Friday, October 28, 2011

Innovation at it's Best

When Jonah Staw brought up the idea of selling mis-matched socks in threes while having dinner with his friends back in 2004, his friends at the table started laughing at him and told him it was a terrible idea. WHY? Because we live in a society where socks are meant to be sold in matching pairs. When I shared the same idea with my friends over dinner just to see how they would react, strangely enough, I received the same reaction as Jonah did 7 years ago. It was only after telling my friends that this crazy sock idea now known as LittleMissMatched, which operates in over 850 department stores in the United States with over $50 million in sales a year, that they all unanimously changed their minds. Why is it that people today are unable to think  "out of the box"? Have we been programmed to think in a certain way after all the education we received and after all the strategies employed by marketers? Clearly Jonah Staw, CEO of LittleMissMatched dared to be different or as the late Steve Job's would say, "stay foolish".

In today's business environment, where companies compete like crazy, daring to be "different" is the key to companies having the winning edge over the rest. When I say "different", I mean a 180 degree change. Even though companies are deeply committed to the concept of differentiation, at any moment they are also intensely aware of what their competitors are doing, and it is this competitive vigilance that ultimately pushes them down a path of conformity.  This causes a huge disconnect between the way companies talk about their products and brands, and the way consumers ultimately experience them. So when is it the right time for change?

Companies usually make incremental changes to their existing products and services to stay in the game. With an excess of similar offerings in the marketplace all claiming to be different, it's nearly impossible for businesses to get their products noticed and command a premium for their efforts. This behavior is common in successful companies operating in mature industries. The mistake they make is that they become complacent and stop innovating and they find themselves on a path that gets narrower and narrower. Eventually when they reach the end of the path, their customers would have forsaken them for a new offering that nobody saw coming. It's only now when they are backed into the corner with no choices that they decide to move in a new direction. The bottom line, is that companies that try to differentiate themselves by focusing on incremental innovation instead of game-changing, disruptive innovation will differentiate themselves right out of the business. Instead, companies should be executing game changing ideas like LittleMissMatched, at the peak of their success. In that way, they will continuously turn consumers expectations upside down and take an industry into the next generation, and Apple, has used this concept very well over the past decade.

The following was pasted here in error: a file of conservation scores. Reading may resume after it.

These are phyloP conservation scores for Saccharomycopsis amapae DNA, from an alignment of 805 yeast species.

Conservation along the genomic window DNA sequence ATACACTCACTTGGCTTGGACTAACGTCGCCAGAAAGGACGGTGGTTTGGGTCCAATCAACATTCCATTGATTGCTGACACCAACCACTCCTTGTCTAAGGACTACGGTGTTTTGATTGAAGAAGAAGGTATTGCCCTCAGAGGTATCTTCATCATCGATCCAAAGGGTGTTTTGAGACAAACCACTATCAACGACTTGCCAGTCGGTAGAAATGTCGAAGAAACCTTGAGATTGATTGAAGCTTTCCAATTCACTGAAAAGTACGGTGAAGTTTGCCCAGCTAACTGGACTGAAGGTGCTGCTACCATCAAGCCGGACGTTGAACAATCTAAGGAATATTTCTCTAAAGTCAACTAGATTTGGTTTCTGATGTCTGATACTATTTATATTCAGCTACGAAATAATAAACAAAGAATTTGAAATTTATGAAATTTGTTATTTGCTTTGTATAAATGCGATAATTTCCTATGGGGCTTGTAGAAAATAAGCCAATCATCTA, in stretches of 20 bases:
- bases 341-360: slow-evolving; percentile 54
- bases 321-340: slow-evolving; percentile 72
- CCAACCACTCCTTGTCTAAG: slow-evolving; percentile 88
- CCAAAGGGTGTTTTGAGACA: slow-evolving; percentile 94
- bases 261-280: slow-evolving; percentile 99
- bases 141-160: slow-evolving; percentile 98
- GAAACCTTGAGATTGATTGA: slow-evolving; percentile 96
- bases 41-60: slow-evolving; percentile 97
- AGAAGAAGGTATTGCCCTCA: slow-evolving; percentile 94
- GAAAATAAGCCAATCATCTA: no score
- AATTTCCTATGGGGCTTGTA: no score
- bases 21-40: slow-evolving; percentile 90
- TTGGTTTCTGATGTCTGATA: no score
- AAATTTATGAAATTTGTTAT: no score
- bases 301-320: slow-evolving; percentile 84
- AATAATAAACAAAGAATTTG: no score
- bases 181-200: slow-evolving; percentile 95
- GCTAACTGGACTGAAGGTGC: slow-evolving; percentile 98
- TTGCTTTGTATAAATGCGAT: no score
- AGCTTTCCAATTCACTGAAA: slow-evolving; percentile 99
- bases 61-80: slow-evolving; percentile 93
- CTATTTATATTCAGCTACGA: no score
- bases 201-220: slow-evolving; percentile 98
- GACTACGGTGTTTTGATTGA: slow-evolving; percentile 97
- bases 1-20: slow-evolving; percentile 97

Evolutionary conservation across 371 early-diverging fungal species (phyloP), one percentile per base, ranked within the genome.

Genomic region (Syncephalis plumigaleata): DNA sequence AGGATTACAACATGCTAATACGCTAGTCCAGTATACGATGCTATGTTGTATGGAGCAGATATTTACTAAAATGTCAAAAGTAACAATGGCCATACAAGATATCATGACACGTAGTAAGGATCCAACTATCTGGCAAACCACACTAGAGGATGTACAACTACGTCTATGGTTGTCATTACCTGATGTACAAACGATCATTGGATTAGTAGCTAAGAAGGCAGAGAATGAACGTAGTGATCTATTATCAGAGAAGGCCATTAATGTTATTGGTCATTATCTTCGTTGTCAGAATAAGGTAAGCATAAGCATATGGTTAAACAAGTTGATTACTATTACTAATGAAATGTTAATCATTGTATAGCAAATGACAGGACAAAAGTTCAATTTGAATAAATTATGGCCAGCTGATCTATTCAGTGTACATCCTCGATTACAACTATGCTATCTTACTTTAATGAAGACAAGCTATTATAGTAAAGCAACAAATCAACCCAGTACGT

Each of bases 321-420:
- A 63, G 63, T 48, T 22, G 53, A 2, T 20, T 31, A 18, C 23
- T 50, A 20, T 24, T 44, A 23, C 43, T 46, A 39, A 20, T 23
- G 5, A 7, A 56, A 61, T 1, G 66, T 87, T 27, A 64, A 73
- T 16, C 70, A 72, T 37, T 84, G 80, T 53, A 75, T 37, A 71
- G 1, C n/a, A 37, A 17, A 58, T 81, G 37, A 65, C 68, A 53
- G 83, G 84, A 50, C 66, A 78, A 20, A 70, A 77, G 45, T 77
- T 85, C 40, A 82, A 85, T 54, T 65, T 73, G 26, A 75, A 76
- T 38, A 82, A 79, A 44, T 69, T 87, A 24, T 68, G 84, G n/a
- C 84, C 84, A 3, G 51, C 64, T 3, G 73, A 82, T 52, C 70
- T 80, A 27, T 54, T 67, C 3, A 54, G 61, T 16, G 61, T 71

In companies, especially in the marketing department, the term "creative" and "innovative" have been over used, that now those terms have become a cliche.  Are companies actually practicing what they preach? In an interview with a McKinsey panel, a Chief Strategy Officer from a Fortune 500 company said that 20% of their new products are now required to be driven by innovation. However when questioned by the panel if the company was setting aside 20% of their time for innovation, his answer was a no. Innovation just doesn't happen. Organizations need to change culturally and structurally to enable innovative thinking.

I personally feel that we are already in the midst of the next revolution and the best time to execute an innovative or "crazy" idea would be now. Majority of companies are inhibiting their growth and potential for success in a "monkey see monkey do" business environment where they are changing for the sake of changing to keep up with their competitors. They are too busy looking for the next big idea that they often miss out on the simplest ones that could change an industry. All of us have the ability to create our own original ideas that can change the world in which we live in. When we do have an idea, we need to be brave, take a big leap of faith and act on it. Be wrong at the start to be right at the end. Jonah Staw and many other successful entrepreneurs past and present had the guts to do this. So whats stopping you? I will leave you with one of my favorite commercials where a simple idea has a huge  potential to change the way we do things. (P.S I love the song)

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